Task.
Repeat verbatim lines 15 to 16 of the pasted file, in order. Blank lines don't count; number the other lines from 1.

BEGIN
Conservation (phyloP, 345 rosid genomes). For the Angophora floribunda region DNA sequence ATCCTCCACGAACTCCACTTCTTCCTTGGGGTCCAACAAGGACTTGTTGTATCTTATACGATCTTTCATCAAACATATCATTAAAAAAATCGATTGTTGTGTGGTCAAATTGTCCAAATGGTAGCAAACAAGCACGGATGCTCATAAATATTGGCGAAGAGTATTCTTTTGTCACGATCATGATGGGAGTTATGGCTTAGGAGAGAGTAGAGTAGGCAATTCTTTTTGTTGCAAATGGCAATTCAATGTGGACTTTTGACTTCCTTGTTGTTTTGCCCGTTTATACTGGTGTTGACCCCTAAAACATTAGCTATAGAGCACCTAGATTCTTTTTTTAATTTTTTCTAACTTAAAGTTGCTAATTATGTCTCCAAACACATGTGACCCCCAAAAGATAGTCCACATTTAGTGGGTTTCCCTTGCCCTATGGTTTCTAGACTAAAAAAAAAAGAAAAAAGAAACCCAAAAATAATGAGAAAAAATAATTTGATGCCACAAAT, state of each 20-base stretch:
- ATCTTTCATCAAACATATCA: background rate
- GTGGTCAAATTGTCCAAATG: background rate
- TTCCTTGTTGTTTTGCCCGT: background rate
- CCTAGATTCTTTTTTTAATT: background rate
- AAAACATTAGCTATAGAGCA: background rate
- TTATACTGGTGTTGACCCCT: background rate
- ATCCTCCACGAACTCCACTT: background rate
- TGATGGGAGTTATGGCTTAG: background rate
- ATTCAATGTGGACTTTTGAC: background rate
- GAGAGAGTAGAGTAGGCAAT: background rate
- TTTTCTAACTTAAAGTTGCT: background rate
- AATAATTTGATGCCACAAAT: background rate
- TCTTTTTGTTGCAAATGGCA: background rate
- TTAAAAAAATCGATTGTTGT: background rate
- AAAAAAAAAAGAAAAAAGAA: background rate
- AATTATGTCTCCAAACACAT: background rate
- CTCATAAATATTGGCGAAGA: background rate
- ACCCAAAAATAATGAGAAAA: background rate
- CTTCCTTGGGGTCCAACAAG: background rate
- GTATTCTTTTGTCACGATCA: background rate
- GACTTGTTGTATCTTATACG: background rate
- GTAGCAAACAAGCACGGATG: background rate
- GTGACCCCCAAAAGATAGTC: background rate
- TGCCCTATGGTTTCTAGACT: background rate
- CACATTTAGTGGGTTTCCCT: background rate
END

- TTAAAAAAATCGATTGTTGT: background rate
- AAAAAAAAAAGAAAAAAGAA: background rate